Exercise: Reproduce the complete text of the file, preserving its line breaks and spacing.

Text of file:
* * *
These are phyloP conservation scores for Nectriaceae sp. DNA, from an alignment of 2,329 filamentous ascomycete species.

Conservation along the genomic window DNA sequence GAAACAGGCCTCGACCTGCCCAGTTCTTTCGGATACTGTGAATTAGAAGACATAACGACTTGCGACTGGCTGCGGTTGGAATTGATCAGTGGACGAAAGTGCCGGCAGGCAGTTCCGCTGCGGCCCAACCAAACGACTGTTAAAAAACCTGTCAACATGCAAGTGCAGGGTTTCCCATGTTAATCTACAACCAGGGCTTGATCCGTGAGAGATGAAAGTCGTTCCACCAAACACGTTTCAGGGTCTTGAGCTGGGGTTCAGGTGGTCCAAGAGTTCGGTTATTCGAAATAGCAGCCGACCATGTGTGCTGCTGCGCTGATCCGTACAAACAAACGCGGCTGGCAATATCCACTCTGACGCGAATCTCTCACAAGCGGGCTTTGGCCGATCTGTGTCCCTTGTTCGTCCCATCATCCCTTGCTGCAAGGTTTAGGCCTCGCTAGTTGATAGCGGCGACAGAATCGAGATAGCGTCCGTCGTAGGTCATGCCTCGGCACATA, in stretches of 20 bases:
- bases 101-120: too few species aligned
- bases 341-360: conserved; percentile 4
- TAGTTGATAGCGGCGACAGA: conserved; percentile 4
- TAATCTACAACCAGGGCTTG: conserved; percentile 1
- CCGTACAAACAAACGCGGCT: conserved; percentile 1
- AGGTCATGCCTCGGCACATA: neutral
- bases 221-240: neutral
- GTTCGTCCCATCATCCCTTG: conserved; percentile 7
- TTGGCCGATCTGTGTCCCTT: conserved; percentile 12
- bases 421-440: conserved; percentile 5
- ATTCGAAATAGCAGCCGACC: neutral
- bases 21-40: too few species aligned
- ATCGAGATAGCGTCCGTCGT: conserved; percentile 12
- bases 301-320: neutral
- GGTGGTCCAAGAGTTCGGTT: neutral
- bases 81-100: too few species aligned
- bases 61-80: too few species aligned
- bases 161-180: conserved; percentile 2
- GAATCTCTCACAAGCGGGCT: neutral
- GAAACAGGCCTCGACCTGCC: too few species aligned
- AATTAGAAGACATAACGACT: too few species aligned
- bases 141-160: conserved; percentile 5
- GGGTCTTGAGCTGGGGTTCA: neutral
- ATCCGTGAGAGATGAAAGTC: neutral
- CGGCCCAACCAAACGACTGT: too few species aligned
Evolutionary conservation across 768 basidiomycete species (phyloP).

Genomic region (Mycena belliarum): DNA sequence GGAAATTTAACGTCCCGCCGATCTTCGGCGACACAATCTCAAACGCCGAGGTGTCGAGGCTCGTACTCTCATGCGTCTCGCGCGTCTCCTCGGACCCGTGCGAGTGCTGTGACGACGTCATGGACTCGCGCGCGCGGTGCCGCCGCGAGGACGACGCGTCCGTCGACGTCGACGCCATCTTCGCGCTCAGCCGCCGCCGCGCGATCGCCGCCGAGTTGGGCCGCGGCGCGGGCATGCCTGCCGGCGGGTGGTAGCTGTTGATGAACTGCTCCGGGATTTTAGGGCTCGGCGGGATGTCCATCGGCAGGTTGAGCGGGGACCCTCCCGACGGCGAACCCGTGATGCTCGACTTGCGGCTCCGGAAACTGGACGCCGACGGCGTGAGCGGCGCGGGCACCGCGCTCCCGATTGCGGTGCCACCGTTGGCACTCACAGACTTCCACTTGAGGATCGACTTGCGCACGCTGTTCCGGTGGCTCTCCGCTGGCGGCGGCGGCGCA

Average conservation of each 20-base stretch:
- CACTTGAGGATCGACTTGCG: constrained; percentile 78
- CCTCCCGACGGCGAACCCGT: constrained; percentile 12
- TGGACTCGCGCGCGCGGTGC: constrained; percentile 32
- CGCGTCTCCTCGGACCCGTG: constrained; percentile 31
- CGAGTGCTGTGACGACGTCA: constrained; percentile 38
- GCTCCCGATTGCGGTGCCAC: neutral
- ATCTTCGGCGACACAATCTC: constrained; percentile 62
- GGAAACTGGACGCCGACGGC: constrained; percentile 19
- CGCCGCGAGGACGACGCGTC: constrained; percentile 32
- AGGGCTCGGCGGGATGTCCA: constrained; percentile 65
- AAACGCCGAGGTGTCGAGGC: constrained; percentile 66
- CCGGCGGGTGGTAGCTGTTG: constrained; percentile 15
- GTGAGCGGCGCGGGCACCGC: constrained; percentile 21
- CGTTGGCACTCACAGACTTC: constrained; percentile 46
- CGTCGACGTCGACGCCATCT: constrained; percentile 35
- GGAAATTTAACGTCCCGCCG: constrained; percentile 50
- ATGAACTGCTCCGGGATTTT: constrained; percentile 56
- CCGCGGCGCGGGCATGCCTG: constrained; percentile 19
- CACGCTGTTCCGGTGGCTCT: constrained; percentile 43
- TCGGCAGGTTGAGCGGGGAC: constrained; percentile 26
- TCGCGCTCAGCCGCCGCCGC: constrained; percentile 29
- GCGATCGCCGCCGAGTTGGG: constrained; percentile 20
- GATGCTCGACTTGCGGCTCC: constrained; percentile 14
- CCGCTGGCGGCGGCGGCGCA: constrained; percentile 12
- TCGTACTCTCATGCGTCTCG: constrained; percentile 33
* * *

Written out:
These are phyloP conservation scores for Nectriaceae sp. DNA, from an alignment of 2,329 filamentous ascomycete species.

Conservation along the genomic window DNA sequence GAAACAGGCCTCGACCTGCCCAGTTCTTTCGGATACTGTGAATTAGAAGACATAACGACTTGCGACTGGCTGCGGTTGGAATTGATCAGTGGACGAAAGTGCCGGCAGGCAGTTCCGCTGCGGCCCAACCAAACGACTGTTAAAAAACCTGTCAACATGCAAGTGCAGGGTTTCCCATGTTAATCTACAACCAGGGCTTGATCCGTGAGAGATGAAAGTCGTTCCACCAAACACGTTTCAGGGTCTTGAGCTGGGGTTCAGGTGGTCCAAGAGTTCGGTTATTCGAAATAGCAGCCGACCATGTGTGCTGCTGCGCTGATCCGTACAAACAAACGCGGCTGGCAATATCCACTCTGACGCGAATCTCTCACAAGCGGGCTTTGGCCGATCTGTGTCCCTTGTTCGTCCCATCATCCCTTGCTGCAAGGTTTAGGCCTCGCTAGTTGATAGCGGCGACAGAATCGAGATAGCGTCCGTCGTAGGTCATGCCTCGGCACATA, in stretches of 20 bases:
- bases 101-120: too few species aligned
- bases 341-360: conserved; percentile 4
- TAGTTGATAGCGGCGACAGA: conserved; percentile 4
- TAATCTACAACCAGGGCTTG: conserved; percentile 1
- CCGTACAAACAAACGCGGCT: conserved; percentile 1
- AGGTCATGCCTCGGCACATA: neutral
- bases 221-240: neutral
- GTTCGTCCCATCATCCCTTG: conserved; percentile 7
- TTGGCCGATCTGTGTCCCTT: conserved; percentile 12
- bases 421-440: conserved; percentile 5
- ATTCGAAATAGCAGCCGACC: neutral
- bases 21-40: too few species aligned
- ATCGAGATAGCGTCCGTCGT: conserved; percentile 12
- bases 301-320: neutral
- GGTGGTCCAAGAGTTCGGTT: neutral
- bases 81-100: too few species aligned
- bases 61-80: too few species aligned
- bases 161-180: conserved; percentile 2
- GAATCTCTCACAAGCGGGCT: neutral
- GAAACAGGCCTCGACCTGCC: too few species aligned
- AATTAGAAGACATAACGACT: too few species aligned
- bases 141-160: conserved; percentile 5
- GGGTCTTGAGCTGGGGTTCA: neutral
- ATCCGTGAGAGATGAAAGTC: neutral
- CGGCCCAACCAAACGACTGT: too few species aligned
Evolutionary conservation across 768 basidiomycete species (phyloP).

Genomic region (Mycena belliarum): DNA sequence GGAAATTTAACGTCCCGCCGATCTTCGGCGACACAATCTCAAACGCCGAGGTGTCGAGGCTCGTACTCTCATGCGTCTCGCGCGTCTCCTCGGACCCGTGCGAGTGCTGTGACGACGTCATGGACTCGCGCGCGCGGTGCCGCCGCGAGGACGACGCGTCCGTCGACGTCGACGCCATCTTCGCGCTCAGCCGCCGCCGCGCGATCGCCGCCGAGTTGGGCCGCGGCGCGGGCATGCCTGCCGGCGGGTGGTAGCTGTTGATGAACTGCTCCGGGATTTTAGGGCTCGGCGGGATGTCCATCGGCAGGTTGAGCGGGGACCCTCCCGACGGCGAACCCGTGATGCTCGACTTGCGGCTCCGGAAACTGGACGCCGACGGCGTGAGCGGCGCGGGCACCGCGCTCCCGATTGCGGTGCCACCGTTGGCACTCACAGACTTCCACTTGAGGATCGACTTGCGCACGCTGTTCCGGTGGCTCTCCGCTGGCGGCGGCGGCGCA

Average conservation of each 20-base stretch:
- CACTTGAGGATCGACTTGCG: constrained; percentile 78
- CCTCCCGACGGCGAACCCGT: constrained; percentile 12
- TGGACTCGCGCGCGCGGTGC: constrained; percentile 32
- CGCGTCTCCTCGGACCCGTG: constrained; percentile 31
- CGAGTGCTGTGACGACGTCA: constrained; percentile 38
- GCTCCCGATTGCGGTGCCAC: neutral
- ATCTTCGGCGACACAATCTC: constrained; percentile 62
- GGAAACTGGACGCCGACGGC: constrained; percentile 19
- CGCCGCGAGGACGACGCGTC: constrained; percentile 32
- AGGGCTCGGCGGGATGTCCA: constrained; percentile 65
- AAACGCCGAGGTGTCGAGGC: constrained; percentile 66
- CCGGCGGGTGGTAGCTGTTG: constrained; percentile 15
- GTGAGCGGCGCGGGCACCGC: constrained; percentile 21
- CGTTGGCACTCACAGACTTC: constrained; percentile 46
- CGTCGACGTCGACGCCATCT: constrained; percentile 35
- GGAAATTTAACGTCCCGCCG: constrained; percentile 50
- ATGAACTGCTCCGGGATTTT: constrained; percentile 56
- CCGCGGCGCGGGCATGCCTG: constrained; percentile 19
- CACGCTGTTCCGGTGGCTCT: constrained; percentile 43
- TCGGCAGGTTGAGCGGGGAC: constrained; percentile 26
- TCGCGCTCAGCCGCCGCCGC: constrained; percentile 29
- GCGATCGCCGCCGAGTTGGG: constrained; percentile 20
- GATGCTCGACTTGCGGCTCC: constrained; percentile 14
- CCGCTGGCGGCGGCGGCGCA: constrained; percentile 12
- TCGTACTCTCATGCGTCTCG: constrained; percentile 33